* SEC wants to limit ownership in clearinghouses
* CFTC floated similar rules for clearinghouses early Oct.
* SEC proposes new rules for asset-backed securities
(Adds comments, details on SEF, ABS)
By Rachelle Younglai
WASHINGTON, Oct 13 The top U.S. securities
regulator on Wednesday took its first stab at policing the $615
trillion over-the-counter derivatives market with a plan to
mitigate conflicts of interests at venues that will handle the
The U.S. Securities and Exchange Commission voted 5-0 to
propose ownership limits on the swaps trading venues and
clearinghouses, which will assume the risk if one party
The derivatives -- financial instruments companies use to
hedge risk such as interest rates -- have been fingered for
contributing to the worst financial crisis since the Great
"This proposed rule is intended to make these entities less
susceptible to promoting the interests of a few participants to
the potential detriment of others," SEC Chairman Mary Schapiro
said at a public agency meeting.
The SEC and fellow market regulator the Commodity Futures
Trading Commission are crafting dozens of rules to regulate the
opaque market under the Dodd-Frank financial reform bill.
The SEC proposed two plans to crack down on potential
conflicts at clearinghouses whose members could try to limit
which products could be cleared.
Under the SEC's first plan, a clearinghouse member could
only hold up to 20 percent of a clearinghouse. Members
collectively could only be allowed to hold up to 40 percent of
a clearinghouse, and a third of the clearinghouse's board of
directors must be independent.
Under the alternative plan, a clearinghouse member would
only be allowed to own a 5 percent voting stake and the
majority of the venue's board would have to be independent
The SEC's proposal is similar to a plan the CFTC floated
earlier in October, though the securities regulator is pushing
for more independent board directors.
A handful of banks dominate over-the-counter derivatives
dealing, including Goldman Sachs (GS.N), JPMorgan Chase
(JPM.N), Citigroup (C.N), Bank of America (BAC.N) and Morgan
"Those dealers earn significant revenues from their
transactions in an opaque over-the-counter market," Schapiro
The SEC proposal caps ownership in swap execution
facilities, or trading venues for swaps, at 20 percent and
requires a board composed of a majority of independent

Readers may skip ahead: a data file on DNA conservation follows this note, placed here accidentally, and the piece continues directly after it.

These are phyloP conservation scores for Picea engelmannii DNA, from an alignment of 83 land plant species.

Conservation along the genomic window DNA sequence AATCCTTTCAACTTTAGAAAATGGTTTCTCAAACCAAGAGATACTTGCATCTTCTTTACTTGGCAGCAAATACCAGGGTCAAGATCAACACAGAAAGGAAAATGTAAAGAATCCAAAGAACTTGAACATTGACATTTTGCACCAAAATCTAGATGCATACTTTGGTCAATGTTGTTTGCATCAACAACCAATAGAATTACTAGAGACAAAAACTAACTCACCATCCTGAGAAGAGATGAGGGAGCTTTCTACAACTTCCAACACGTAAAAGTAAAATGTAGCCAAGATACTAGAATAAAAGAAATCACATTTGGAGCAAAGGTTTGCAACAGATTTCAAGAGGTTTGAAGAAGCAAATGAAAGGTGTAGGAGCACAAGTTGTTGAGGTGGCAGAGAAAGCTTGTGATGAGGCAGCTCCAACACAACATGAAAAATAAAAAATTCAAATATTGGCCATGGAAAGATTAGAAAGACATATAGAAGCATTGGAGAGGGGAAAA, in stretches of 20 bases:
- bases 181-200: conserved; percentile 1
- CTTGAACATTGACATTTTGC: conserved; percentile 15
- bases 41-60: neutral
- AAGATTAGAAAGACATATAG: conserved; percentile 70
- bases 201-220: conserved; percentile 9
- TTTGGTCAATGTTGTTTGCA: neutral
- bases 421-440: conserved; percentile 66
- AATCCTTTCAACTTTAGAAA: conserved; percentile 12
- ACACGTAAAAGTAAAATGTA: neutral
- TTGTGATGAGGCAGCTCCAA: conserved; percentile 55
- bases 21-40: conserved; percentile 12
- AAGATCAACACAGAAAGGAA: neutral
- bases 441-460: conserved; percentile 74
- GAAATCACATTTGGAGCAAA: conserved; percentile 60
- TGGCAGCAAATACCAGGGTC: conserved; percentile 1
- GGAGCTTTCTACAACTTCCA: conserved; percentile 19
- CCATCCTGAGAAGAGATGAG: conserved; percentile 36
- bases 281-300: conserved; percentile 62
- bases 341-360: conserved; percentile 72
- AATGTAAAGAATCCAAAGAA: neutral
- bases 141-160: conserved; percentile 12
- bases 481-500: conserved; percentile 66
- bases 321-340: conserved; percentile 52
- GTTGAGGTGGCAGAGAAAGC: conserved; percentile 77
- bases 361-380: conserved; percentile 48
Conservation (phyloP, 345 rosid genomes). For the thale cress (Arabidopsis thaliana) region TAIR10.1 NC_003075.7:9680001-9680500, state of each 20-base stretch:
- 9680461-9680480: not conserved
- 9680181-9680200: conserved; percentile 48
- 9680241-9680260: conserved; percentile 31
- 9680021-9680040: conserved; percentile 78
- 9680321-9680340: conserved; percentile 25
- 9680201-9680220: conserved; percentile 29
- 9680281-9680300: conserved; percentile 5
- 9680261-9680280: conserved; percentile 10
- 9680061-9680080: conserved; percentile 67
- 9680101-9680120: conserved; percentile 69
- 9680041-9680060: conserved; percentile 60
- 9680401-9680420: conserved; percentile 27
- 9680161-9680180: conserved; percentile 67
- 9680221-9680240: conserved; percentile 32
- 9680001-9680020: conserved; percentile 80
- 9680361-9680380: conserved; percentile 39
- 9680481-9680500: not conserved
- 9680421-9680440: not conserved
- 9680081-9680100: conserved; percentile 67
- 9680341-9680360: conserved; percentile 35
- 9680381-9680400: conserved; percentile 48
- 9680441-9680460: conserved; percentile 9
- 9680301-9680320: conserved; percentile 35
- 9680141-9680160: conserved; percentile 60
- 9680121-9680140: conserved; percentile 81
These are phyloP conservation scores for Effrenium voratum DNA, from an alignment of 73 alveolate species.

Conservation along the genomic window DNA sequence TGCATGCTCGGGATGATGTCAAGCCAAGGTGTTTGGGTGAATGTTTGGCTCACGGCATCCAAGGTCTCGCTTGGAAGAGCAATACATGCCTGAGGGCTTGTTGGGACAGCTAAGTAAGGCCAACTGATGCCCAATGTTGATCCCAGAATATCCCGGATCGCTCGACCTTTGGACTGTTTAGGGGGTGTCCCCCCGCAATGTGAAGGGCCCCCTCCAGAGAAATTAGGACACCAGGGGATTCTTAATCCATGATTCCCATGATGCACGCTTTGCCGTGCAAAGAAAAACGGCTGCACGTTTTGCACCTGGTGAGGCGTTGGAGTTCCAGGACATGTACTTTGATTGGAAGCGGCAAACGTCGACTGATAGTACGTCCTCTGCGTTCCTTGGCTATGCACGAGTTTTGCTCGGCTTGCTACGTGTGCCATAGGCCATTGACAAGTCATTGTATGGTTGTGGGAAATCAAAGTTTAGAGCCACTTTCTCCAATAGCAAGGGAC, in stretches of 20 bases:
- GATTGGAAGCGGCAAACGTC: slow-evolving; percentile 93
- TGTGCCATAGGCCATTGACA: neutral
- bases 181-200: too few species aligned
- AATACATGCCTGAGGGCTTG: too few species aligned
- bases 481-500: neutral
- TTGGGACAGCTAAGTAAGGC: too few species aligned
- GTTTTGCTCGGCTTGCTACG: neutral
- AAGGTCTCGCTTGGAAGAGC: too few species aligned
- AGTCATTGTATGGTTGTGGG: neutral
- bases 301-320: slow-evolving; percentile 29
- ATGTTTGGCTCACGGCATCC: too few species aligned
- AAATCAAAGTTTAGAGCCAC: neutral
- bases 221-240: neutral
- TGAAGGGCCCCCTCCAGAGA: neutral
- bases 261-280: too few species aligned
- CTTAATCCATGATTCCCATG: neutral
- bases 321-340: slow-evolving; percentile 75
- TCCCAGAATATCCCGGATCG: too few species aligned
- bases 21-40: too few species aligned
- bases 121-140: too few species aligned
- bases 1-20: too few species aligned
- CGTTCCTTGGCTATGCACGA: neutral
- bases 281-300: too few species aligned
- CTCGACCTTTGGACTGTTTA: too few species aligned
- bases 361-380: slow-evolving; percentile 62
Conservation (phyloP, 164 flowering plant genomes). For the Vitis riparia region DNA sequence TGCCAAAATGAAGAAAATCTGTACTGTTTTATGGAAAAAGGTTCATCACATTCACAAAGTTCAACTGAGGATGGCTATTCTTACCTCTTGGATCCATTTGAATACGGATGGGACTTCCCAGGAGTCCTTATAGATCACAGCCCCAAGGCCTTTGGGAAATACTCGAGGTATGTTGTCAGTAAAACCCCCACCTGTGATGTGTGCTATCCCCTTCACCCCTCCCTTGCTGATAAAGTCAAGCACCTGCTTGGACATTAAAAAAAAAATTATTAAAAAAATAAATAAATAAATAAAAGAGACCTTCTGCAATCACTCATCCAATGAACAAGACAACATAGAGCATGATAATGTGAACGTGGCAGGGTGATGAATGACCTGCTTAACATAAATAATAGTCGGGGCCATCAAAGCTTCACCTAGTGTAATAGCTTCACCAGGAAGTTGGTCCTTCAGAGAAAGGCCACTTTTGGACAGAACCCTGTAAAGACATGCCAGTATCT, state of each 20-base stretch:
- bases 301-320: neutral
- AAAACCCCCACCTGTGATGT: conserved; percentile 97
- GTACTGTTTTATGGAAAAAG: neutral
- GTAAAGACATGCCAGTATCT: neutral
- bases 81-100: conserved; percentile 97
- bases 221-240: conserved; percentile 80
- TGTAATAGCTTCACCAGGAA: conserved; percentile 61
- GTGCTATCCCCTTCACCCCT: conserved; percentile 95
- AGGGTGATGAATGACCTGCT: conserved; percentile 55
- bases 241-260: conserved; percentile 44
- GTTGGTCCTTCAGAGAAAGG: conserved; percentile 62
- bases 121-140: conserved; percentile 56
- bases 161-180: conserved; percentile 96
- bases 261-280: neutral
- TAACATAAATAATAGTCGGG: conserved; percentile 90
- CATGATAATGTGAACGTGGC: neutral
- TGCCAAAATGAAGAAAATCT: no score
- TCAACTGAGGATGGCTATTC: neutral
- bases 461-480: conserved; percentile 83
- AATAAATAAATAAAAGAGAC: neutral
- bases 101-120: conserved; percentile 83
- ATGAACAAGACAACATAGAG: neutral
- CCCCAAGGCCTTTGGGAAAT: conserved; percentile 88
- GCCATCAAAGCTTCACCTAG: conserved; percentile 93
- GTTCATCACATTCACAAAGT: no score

SEC commissioners also voted to require swaps done before
the Dodd-Frank Act to be reported to the SEC or a swaps
One type of derivative known as credit default swaps nearly
toppled insurer AIG (AIG.N) and forced the U.S. government to
use billions of dollars in taxpayer funds to prop up the
Policymakers are hoping that forcing most of the swaps onto
exchanges and requiring clearinghouses to clear the financial
instruments will give regulators a view on the market and avoid
a repeat of the 2008-09 financial crisis.
Under the legislation, the SEC must craft more than 100 new
rules for financial players and the equity markets.
At the meeting, the SEC tried to shed more light on
asset-backed securities after those packed with subprime
mortgages plunged in value when the U.S. housing market
The SEC voted 4-1 for a proposal requiring banks and other
issuers of asset-backed securities to review the underlying
assets and then publicly disclose the findings of the review.
Democratic SEC Commissioner Luis Aguilar dissented and said
the SEC should impose a minimum review standard.
"It appears to me that this rule is essentially an
endorsement of the 'anything goes' approach of the past,"
Aguilar said at the meeting.
"I hope that the public and members of Congress will send
the SEC comment letters urging it to adopt a real standard of
review," he said.
Fellow Democratic SEC Commissioner Elisse Walter and
Schapiro indicated that they favored a minimum standard but
said they wanted to input from the public.
The proposal is designed to ensure that investors, banks
and their regulators know what kind of assets are underlying a
complex security such as an asset-backed security linked to
Banks were forced to record billions of dollars in
mortgage-backed security losses during the crisis. The
asset-backed security proposal is open until Nov. 15 for public
comment. The swaps venue proposal is open for 30 days.
(Reporting by Rachelle Younglai and Roberta Rampton, editing
by Dave Zimmerman)